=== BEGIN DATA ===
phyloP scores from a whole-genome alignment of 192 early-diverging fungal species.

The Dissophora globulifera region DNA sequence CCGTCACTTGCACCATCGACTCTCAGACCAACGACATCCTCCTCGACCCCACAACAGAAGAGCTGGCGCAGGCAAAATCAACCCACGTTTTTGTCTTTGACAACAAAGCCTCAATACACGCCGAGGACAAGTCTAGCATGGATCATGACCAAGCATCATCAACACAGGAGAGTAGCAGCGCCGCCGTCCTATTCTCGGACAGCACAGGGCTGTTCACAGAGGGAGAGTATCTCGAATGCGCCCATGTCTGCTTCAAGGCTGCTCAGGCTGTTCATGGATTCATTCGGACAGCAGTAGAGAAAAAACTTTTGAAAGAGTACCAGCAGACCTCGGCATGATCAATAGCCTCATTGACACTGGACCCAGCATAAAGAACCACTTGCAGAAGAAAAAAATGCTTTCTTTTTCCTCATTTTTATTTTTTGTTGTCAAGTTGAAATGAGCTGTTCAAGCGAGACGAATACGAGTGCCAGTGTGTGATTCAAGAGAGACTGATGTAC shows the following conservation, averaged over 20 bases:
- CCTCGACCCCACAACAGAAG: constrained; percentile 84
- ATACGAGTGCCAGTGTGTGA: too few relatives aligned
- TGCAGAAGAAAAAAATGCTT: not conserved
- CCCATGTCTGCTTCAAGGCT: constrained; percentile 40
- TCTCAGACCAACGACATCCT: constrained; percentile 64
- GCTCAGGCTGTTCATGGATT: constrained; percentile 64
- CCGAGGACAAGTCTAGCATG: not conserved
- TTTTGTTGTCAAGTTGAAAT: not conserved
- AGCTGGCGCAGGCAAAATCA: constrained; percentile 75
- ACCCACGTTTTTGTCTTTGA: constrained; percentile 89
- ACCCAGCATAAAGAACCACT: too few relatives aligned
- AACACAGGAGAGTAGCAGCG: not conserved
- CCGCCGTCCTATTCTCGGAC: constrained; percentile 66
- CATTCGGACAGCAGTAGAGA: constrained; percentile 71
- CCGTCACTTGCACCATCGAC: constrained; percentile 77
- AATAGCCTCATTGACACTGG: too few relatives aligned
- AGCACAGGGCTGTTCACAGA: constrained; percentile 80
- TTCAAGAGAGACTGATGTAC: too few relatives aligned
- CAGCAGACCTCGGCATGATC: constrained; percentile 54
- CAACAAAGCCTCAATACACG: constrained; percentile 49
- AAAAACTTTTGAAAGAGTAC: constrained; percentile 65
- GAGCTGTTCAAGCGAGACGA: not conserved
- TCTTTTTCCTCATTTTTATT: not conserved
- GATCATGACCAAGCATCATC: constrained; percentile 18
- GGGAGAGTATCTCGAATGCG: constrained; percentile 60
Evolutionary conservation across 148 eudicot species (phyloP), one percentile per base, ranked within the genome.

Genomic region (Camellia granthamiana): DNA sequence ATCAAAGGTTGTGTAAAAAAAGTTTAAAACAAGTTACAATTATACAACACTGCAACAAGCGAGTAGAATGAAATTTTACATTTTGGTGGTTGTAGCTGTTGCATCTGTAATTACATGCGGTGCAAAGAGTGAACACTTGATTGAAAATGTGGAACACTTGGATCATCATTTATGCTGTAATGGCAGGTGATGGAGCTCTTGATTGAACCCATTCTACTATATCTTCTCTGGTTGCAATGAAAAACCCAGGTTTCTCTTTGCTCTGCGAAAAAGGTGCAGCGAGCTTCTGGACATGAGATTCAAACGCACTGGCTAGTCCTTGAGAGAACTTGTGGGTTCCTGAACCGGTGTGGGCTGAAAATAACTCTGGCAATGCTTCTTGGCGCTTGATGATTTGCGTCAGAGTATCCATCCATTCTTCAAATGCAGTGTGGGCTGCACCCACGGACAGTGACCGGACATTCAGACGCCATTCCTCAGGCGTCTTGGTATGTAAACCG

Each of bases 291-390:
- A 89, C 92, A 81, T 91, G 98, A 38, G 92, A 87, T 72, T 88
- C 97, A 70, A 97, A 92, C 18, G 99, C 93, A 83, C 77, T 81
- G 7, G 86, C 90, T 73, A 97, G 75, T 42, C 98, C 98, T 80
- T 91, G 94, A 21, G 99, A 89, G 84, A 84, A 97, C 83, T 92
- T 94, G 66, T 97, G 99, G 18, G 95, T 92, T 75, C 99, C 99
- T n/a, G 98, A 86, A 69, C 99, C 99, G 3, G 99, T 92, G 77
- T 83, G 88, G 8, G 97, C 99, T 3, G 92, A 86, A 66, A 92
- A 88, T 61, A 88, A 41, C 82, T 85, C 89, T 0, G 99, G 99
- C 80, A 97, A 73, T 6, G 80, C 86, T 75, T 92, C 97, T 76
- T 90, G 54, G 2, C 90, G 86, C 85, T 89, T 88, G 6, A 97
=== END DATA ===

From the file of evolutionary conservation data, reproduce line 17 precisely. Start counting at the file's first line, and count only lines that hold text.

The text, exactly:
- CCGTCACTTGCACCATCGAC: constrained; percentile 77